United States Attorney for the Souther District of New York Preet Bharara points aGetty Images/Drew Angerer

A trio of NYPD officers and a Brooklyn business consultant found themselves in handcuffs Monday morning after federal investigators accused them of a string of alleged public corruption offenses including accepting bribes in return for special police treatment.

U.S. Attorney Preet Bharara announced that NYPD Deputy Chief Michael Harrington, 50; Deputy Inspector James Grant, 43; Sgt. David Villanueva, 42; and businessman Jeremy Reichberg, 42 — who has connections to Mayor Bill de Blasio — had been arrested on bribery charges.

Harrington, Grant and Reichberg were charged in Manhattan federal court for exchanging tens of thousands of dollars worth of meals, trips, home renovations, prostitutes and other benefits for police favors such as police escorts, ticket fixing and help in settling private disputes.

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Villanueva — who was a former supervisor in the NYPD’s gun licensing division — was charged with bribery for allegedly receiving money to expedite and approve gun license applications for individuals, including some with questionable backgrounds.

“It is heartbreaking to see police officers who have taken the oath to serve and protect allegedly bring dishonor to an institution and profession deserving of the greatest honor,” Bharara said.

According to the complaint, Reichberg and another individual — who has since pleaded guilty and is cooperating with investigators — came up with the plan to provide “lavish benefits” to high-ranking NYPD officials in return for police-related assistance.

From 2012-2015, Grant was a commanding officer at a Brooklyn precinct and later became deputy inspector and commanding officer of the 19th Precinct on the Upper East Side. Harrington went from executive officer at Brooklyn North to executive officer at the NYPD Chief of Department’s Office.

According to prosecutors, some of the “benefits” accepted by Grant included a private jet trip to Las Vegas for the Super Bowl; a two-night stay at a Rome hotel which was worth more than $1,000; contracting work at his home worth about $12,000; and jewelry. Harrington allegedly accepted thousands of dollars in dinners; hotel rooms for a family trip to Chicago worth more than $6,000; and private security work worth tens of thousands of dollars for a company he “unofficially helped manage.”

In return, both NYPD officials helped Reichberg and the second individual with police-related requests such as police escorts; resources to investigate private or civil matters; VIP access to parades and other city events; and Grant gave cards to the two men and their associates that would let them avoid traffic tickets.

Grant allegedly also helped Reichberg obtain an NYPD gun license and also tried to get the other man a license as well.

“The abuses of power alleged in this case are not victimless crimes,” said Diego Rodriguez, FBI assistant director-in-charge. “The victims are the citizens of New York, who rely on officers to fulfill their sworn duty.”

Under the complaint against Villanueva, it is alleged that from at least 2012 through 2016 the Long Island resident was given cash bribes and other benefits such as limousine rides and bottles of liquor by Alex Lichtenstein, who ran a Brooklyn-based business charging clients thousands of dollars to expedite their gun license applications.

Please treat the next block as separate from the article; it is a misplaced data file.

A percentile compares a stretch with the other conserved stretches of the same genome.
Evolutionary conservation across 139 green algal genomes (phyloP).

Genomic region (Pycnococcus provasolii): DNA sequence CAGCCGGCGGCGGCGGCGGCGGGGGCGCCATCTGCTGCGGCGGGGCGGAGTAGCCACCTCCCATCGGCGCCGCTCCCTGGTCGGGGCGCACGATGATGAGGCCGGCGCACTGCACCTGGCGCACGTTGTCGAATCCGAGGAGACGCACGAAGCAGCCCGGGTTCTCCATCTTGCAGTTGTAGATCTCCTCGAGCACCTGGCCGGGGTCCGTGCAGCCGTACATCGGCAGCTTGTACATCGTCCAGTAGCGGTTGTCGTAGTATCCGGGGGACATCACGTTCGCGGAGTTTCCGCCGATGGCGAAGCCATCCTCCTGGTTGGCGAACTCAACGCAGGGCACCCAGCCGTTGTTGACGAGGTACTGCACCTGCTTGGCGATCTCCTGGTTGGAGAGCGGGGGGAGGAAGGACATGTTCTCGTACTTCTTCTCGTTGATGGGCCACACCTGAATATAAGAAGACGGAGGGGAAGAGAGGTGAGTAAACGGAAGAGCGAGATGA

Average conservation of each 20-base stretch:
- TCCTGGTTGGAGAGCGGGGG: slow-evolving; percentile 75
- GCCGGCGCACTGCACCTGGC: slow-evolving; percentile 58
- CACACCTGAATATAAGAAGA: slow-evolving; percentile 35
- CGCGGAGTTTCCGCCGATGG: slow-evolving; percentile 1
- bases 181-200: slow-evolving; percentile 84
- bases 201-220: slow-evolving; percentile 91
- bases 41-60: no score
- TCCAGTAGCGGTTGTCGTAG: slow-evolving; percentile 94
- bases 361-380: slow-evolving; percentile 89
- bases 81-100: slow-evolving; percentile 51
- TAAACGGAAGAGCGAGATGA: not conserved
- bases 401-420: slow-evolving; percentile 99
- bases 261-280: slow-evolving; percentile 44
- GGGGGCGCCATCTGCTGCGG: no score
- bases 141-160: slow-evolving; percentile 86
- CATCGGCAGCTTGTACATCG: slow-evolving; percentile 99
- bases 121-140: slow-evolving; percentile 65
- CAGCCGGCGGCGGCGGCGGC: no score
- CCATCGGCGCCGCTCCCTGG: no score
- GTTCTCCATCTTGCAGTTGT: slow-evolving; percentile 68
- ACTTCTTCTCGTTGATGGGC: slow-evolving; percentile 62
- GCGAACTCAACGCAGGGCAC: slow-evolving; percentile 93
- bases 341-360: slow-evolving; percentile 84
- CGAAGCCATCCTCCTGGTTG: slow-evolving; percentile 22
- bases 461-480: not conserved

During that time, Police Officer Richard Ochetal — who previously pleaded guilty and is now cooperating with investigators — worked under Villanueva and made first-level reviews of applications and was told to approve them. The officer was then given some of the cash Lichtenstein would give Villanueva.

When Villanueva and Ochetal reviewed and approved applications, they allegedly overlooked some required checks such as criminal histories. In some cases, they even approved applications for individuals with prior arrests and, in one case, an allegation of domestic violence.

Licenses were allegedly secured within weeks, when normally it can take more than a year to obtain a license to be allowed to have a gun in New York.

“These are never good days, these are never easy days, but what I see here is that the system works,” Police Commissioner Bill Bratton said. “Police officers have to know better, need to know better and have to set examples for others and have to follow the law.”

Bratton also added that the NYPD plans to educate personnel on duties and responsibilities and how they relate to the law. He said at the end of the month, captains from across the city will attend a day-long event that will extensively cover conflicts of interest, department policies and what's permitted and what's not.

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According to Reuters, Monday’s arrests come two weeks after Norman Seabrook, president of the city’s correction officers union, and Murray Huberfeld, a hedge fund financier, were charged as part of the same federal investigation.

Reichberg, affiliated with JR Consultants, and a real estate investor, Jona Rechnitz, have been at the center of the corruption probe, Reuters reported. Both men were fundraisers for de Blasio and served as members of his 2013 inaugural committee.

When questioned about de Blasio on Monday afternoon, Bharara said there are no allegations involving the mayor in the complaints and declined to comment further.

Grant, Harrington, and Reichberg have been charged with one count of conspiracy to commit honest services wire fraud, a charge that carries a maximum 20 years in prison. Villanueva was charged with one count of bribery, which carries a maximum of 10 years in prison, and one count of conspiracy to commit bribery, with a maximum term of five years in prison.

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